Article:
Fixed Income: Credit Sector Report

Sector report by Jenna Xu, 29 January 2021

EXECUTIVE SUMMARY

This report examines the state of credit markets in the US and China by reflecting back on the past events in 2020 and looks at the viability of investing in certain popular ETFs.

Low interest rates have enabled companies to go on a borrowing binge in 2020. There are some unintended side effects to this – US investment-grade bonds are now particularly sensitive to rising Treasury yields, while junk bond investors are benefitting disproportionately. Meanwhile in China, several companies rated at triple-A have defaulted, calling also into question the credibility of domestic credit rating agencies.

In terms of ETFs, the two in focus are the iShares iBoxx $ Investment Grade Corporate Bond ETF (LQD) and the Vanguard Short-Term Corporate Bond ETF (VCSH). As the largest corporate bond ETF, LQD definitely bears some mentioning. Although it’s not the best time to invest in the bond market right now, VCSH might be worth looking into for investors due to its shorter maturities and low expense ratio.

OVERVIEW OF SECTOR

In response to the pandemic, central banks across the world have cut interest rates to close to zero. This creates a favourable environment for companies to borrow money in the form of issuing bonds – and indeed, 2020 was a year of record issuance, with global bond issuance at $5.4tn. Many governments have also created additional programs to make it easier for companies to take on debt, and in some cases, governments have even introduced programs to buy corporate bonds themselves. We take a closer look at the situation of corporate credit in two of the largest bond markets, the US and China.

United States

Federal Reserve Buys Corporate Bonds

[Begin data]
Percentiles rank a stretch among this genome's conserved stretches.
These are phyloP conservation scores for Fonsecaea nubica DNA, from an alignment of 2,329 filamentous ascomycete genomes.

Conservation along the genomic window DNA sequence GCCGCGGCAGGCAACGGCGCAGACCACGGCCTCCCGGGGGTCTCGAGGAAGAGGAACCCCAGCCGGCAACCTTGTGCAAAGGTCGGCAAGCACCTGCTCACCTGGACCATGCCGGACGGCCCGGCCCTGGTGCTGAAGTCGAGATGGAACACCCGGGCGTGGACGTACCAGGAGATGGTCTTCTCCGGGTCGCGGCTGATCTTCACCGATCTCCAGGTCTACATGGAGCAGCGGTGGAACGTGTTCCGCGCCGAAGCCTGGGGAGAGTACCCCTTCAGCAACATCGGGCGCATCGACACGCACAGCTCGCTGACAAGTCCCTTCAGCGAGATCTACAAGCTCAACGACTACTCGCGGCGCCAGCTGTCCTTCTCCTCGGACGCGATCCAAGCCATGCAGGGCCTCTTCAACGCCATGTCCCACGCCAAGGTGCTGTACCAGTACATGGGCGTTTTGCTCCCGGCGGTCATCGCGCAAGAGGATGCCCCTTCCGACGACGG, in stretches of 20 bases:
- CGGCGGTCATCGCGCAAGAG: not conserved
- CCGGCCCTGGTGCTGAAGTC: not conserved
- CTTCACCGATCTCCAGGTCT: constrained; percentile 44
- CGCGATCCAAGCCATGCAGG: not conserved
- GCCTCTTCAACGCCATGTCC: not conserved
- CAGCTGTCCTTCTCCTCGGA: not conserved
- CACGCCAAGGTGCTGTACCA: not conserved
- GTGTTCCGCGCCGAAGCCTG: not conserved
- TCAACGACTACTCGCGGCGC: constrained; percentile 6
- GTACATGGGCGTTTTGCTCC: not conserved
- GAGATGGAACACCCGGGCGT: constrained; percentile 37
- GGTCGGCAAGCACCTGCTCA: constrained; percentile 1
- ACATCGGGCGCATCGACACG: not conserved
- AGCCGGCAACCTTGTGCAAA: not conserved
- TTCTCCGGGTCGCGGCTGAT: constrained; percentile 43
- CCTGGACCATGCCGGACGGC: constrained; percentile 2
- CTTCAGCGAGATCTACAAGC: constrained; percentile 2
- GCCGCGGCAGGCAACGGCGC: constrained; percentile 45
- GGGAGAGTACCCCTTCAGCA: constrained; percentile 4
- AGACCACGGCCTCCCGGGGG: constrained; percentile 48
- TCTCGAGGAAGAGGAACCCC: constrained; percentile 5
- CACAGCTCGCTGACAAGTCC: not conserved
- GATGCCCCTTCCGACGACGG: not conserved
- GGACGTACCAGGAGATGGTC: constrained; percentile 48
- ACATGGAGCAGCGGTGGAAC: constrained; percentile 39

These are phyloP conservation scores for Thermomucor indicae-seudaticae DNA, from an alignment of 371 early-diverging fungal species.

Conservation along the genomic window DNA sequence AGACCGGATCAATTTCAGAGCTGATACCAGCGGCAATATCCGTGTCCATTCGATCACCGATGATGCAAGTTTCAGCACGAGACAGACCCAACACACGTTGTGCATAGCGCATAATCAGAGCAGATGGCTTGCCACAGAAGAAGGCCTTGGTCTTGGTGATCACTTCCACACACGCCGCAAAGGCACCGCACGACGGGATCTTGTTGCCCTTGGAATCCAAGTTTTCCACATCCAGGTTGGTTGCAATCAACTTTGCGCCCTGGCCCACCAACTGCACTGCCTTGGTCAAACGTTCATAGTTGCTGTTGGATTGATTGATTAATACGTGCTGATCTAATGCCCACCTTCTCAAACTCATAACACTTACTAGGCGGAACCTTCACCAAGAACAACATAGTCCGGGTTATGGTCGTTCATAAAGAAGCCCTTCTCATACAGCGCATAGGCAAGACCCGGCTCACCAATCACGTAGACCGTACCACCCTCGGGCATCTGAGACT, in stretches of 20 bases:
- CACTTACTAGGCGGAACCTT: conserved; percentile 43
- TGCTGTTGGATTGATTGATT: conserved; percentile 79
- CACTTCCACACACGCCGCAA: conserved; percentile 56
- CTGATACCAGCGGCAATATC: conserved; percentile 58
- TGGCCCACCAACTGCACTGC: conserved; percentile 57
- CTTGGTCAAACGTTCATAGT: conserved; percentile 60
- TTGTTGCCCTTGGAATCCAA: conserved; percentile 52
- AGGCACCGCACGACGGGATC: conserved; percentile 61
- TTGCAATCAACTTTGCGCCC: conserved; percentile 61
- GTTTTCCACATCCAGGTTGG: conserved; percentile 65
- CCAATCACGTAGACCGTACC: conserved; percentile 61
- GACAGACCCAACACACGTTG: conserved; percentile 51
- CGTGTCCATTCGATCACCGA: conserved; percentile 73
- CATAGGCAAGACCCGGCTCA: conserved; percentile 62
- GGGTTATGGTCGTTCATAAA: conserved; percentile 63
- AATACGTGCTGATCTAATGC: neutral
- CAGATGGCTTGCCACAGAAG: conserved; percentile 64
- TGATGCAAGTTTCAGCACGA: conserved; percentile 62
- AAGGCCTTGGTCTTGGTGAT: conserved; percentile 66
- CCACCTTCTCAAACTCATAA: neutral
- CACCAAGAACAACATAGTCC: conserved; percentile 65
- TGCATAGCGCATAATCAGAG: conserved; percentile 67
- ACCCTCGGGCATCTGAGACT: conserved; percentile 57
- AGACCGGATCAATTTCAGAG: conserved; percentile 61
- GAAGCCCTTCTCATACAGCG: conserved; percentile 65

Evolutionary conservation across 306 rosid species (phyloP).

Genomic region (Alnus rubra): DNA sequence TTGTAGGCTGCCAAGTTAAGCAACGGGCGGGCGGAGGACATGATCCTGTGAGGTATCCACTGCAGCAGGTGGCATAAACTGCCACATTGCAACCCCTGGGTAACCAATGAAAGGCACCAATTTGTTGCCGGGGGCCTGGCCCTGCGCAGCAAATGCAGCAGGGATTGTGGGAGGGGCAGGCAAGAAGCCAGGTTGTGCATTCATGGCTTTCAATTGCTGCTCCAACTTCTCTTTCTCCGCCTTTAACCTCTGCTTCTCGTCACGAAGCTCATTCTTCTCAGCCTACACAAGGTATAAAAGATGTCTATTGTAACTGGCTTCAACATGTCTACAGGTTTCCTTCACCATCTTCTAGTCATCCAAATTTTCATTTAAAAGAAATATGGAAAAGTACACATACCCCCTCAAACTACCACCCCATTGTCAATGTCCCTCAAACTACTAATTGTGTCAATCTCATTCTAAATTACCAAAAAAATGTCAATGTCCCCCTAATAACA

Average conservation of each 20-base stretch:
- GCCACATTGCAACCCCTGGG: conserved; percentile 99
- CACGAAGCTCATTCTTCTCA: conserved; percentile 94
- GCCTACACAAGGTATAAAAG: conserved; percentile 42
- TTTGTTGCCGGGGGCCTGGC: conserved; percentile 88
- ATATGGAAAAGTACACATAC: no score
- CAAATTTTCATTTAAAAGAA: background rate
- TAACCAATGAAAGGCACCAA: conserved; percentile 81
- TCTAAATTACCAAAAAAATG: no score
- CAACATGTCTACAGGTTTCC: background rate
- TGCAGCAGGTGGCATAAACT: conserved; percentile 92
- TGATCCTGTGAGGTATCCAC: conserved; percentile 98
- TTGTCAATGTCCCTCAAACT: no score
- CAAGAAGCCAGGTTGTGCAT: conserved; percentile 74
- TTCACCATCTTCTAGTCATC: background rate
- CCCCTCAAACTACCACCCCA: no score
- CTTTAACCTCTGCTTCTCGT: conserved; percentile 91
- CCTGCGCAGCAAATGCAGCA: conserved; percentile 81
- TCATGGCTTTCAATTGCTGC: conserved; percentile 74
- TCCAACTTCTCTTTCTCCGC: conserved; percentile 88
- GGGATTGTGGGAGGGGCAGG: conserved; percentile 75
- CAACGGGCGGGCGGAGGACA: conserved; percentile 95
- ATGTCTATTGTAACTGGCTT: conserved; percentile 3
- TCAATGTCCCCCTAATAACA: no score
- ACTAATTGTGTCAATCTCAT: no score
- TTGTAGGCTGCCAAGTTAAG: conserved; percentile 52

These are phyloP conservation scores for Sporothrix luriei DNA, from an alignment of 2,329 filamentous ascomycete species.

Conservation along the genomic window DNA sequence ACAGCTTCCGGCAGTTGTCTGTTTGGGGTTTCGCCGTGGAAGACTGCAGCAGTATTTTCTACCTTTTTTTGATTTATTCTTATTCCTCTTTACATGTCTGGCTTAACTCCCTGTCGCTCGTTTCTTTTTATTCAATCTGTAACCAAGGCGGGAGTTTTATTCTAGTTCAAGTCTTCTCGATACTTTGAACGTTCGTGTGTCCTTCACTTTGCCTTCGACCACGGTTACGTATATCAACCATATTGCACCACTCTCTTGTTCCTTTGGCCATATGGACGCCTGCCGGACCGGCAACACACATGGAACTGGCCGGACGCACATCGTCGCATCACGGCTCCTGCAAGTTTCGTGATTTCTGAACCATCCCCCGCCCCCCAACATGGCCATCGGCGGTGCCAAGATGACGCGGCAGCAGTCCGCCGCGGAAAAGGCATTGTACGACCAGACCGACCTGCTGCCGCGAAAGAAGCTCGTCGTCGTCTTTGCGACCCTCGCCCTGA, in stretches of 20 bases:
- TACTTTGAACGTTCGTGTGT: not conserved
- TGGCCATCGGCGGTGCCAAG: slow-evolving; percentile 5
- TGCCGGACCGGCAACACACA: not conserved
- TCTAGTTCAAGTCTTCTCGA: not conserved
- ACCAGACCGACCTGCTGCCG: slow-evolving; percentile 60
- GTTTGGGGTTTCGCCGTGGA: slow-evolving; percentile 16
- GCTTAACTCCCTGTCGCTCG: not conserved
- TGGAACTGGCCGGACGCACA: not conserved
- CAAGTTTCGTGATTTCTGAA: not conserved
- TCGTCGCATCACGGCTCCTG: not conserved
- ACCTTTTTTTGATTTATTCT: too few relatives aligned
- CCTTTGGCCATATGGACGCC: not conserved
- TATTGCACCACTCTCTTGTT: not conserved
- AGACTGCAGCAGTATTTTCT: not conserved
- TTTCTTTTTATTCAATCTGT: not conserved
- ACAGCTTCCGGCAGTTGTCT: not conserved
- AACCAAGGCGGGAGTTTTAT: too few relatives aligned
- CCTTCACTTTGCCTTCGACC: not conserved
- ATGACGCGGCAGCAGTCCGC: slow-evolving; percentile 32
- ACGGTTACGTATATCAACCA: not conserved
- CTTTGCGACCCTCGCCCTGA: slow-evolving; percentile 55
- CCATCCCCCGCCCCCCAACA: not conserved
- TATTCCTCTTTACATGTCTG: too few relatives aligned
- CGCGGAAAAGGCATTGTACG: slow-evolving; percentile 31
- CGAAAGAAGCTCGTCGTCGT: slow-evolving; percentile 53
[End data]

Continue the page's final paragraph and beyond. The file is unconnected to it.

In March 2020, the US Federal Reserve announced an unprecedented move to buy corporate bonds. Two facilities were established –  the Primary Market Corporate Credit Facility (PMCCF) for new bond and loan issuances and the Secondary Market Corporate Credit Facility (SMCCF) to provide liquidity to outstanding corporate bonds. Purchases under the SMCCF included both bonds directly from companies and ETFs.

Between the two initiatives, up to $750b worth of bonds can be bought, with the Fed stipulating that most should be rated as investment-grade, or at least rated as investment-grade before the pandemic. Both facilities stopped buying assets on December 31, 2020, but the Fed intends to continue funding until the assets mature. As of December 2020, the Fed’s portfolio of corporate bonds and ETFs is estimated to be around $14b.

However, the Fed has received some criticism for its bond-buying decisions and has been partially blamed for causing the disconnect between the economy and the stock market earlier in 2020 – when several stocks returned to their pre-pandemic levels but the economy had yet to recover in terms of spending and employment levels. Although the Fed does not release explicit details of the investments and the positions it holds, it has created its own market index from which investment decisions are based off on, known as the Broad Market Index. With the program originally intended as a means to help companies tide through the difficulties and economic shutdowns brought on by the pandemic, the Fed’s possible decision to hold significant positions in cash-rich companies such as Apple and Toyota has raised some eyebrows. In the most recent index published in January 2021, the top six companies – Apple, AT&T, Daimler, Toyota, Volkswagen and Verizon – make up slightly more than 10% of the index.

It’s still unclear at this point if the Fed’s program has actually achieved its intention to cushion the fallout from the pandemic, given the divergence in the state of the stock market and the economy. However, one thing is evident: the mere promise that the Fed was going to start buying corporate debt was enough to benefit companies as is. Corporate bond sales surged in the weeks after the Fed’s announcement, and companies responded by issuing more debt.

In the weeks after the Fed’s announcement (before the Fed had actually begun to buy bonds), Sysco Corp – a large American food service company – sold $4b of debt. Shortly after, it announced plans to cut one-third of its 69,000-strong workforce – more than 20,000 employees – while continuing to pay dividends to its shareholders. While Sysco Corp is certainly not the only company to have done this, it definitely raises questions about the effectiveness of the Fed’s program.